Apr 042009
 

What is more important to a team than a franchise quarterback? Not much.

Where are the Arizona Cardinals of a year ago without the reemergence of Kurt Warner? Who wins the Super Bowl if the Steelers don’t have the steady hand of Big Ben Roethlisberger on the wheel? Subtract the Roger Staubachs, Terry Bradshaws, Joe Montanas, Troy Aikmans, and Tom Bradys of the world from their respective teams and who were the teams of the 70s, 80s, 90s and 00s?

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Who has the most potential to become a franchise quarterback?

  • Tony Romo (38%, 8 Votes)
  • Matt Ryan (38%, 8 Votes)
  • Jay Cutler (19%, 4 Votes)
  • Joe Flacco (5%, 1 Votes)

Total Voters: 21

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Sure, a few teams have won championships with caretakers at the helm. Typically, those teams (see Bucs, Ravens) had suffocating defenses. Also, typically, they were one-and-done champions. The repeat offenders, the perennial championship teams all seem to have this common thread: a franchise QB.

Each franchise quarterback has his own special reason he stands apart from the pack. He may be an Elway type, draw it up in the dirt, scramble around, make a ridiculous pass to win the game. Or, he may be “Cool Hand Luke” Aikman, with a cannon for an arm and a steel beam for a spine. He may be Captain Comeback, never-say-die Staubach or pinpoint precision, perfect-passing Brady (or Montana). Whatever he is, he is the guy you want leading your team into battle.

Chicago hasn’t had such a guy since, well, since…you can’t say McMahon. So, they trade away the family farm to get Cutler and most of the critics say they got the better end of the bargain. So says the New York Post:

The Bears showed they’re serious about contending in the NFC after missing the playoffs the past two years, and in Cutler, they finally have a top-tier passer after a decades-long search.

“Time will tell if he’s going to be a franchise player,” general manager Jerry Angelo said. “We’re certainly hoping that’s the case.

But what we do know is we got a winning quarterback and we feel very good about that.”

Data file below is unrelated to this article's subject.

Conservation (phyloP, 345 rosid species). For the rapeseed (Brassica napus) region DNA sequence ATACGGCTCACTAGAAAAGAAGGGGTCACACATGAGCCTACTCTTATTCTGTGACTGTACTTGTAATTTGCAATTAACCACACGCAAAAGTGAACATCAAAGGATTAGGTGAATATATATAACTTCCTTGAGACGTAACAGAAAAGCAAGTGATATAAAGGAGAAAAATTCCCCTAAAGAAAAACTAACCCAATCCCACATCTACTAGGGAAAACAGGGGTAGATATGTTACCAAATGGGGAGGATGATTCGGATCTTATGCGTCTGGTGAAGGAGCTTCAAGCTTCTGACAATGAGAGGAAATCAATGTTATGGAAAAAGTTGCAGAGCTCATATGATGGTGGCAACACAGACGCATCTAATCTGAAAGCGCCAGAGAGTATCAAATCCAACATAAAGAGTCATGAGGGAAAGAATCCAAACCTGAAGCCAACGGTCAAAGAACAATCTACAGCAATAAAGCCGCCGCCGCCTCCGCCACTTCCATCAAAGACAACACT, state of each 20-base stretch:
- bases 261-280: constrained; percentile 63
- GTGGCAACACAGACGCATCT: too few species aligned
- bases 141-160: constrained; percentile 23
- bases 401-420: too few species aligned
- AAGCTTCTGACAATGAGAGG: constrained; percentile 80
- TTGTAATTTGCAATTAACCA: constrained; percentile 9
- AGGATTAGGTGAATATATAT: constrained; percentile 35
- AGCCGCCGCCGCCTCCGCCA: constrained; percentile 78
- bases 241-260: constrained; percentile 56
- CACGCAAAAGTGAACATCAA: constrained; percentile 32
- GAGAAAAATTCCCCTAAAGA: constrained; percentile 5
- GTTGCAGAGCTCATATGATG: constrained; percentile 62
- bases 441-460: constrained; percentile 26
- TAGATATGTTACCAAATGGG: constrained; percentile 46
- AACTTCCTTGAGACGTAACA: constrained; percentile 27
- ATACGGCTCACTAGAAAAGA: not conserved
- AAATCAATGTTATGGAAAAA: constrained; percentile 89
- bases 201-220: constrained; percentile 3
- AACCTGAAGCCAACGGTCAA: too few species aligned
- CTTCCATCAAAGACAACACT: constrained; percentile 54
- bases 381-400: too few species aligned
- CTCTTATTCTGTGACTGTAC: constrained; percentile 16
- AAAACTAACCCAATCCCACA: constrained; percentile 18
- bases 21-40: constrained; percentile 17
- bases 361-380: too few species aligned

The Bears are getting a Pro Bowl quarterback who threw for 4,526 yards, 25 touchdowns with 18 interceptions, yet got traded after a major blowup with management and new coach Josh McDaniels. Cutler wasn’t happy when Mike Shanahan got fired or when his position coach, Jeremy Bates, left for Southern California.

But this is a Cowboys’ blog. The overwhelming evidence of the importance of a franchise quarterback to the longterm – and consistent – success of a team begs the question: is Tony Romo that kind of guy?

The answer: I don’t know. Neither do you. Neither does Jerry Jones or Wade Phillips or the nearest fortune teller. But we will know the answer to this burning question soon enough. The table has been set for him. The dirty dishes (read, T.O.) have been cleared away, and now he gets to play with a tea set that doesn’t include a dude as mad as a march hare. If Tony is who the Cowboys think he is, this is his time. He must deliver now.

When you look around the league at the state of the quarterback position on most teams, you have to like the Cowboys’ chances. I echo Tim Cowlishaw’s sentiments (he of the Dallas Morning News):

You don’t get rid of Pro Bowl quarterbacks in the NFL.

You especially don’t get rid of young Pro Bowl quarterbacks in the NFL.

Romo has many critics, detractors, nay-sayers, and I have had a thing or two to say about some of his devil-may-care posturing when the media has turned up the heat on him…

But all you have to do is relive the Anthony Wright, Quincy Carter, Ryan Leaf, Chad Hutchinson, Clint Stoerner, Vinny Testaverde, Drew Bledsoe years to understand why the only way to go is give your quality quarterback whatever he desires once you have one. (Again, Cowlishaw)

So, where would you rather be this morning? Dallas? Or, Denver? And I ain’t talking the weather, here.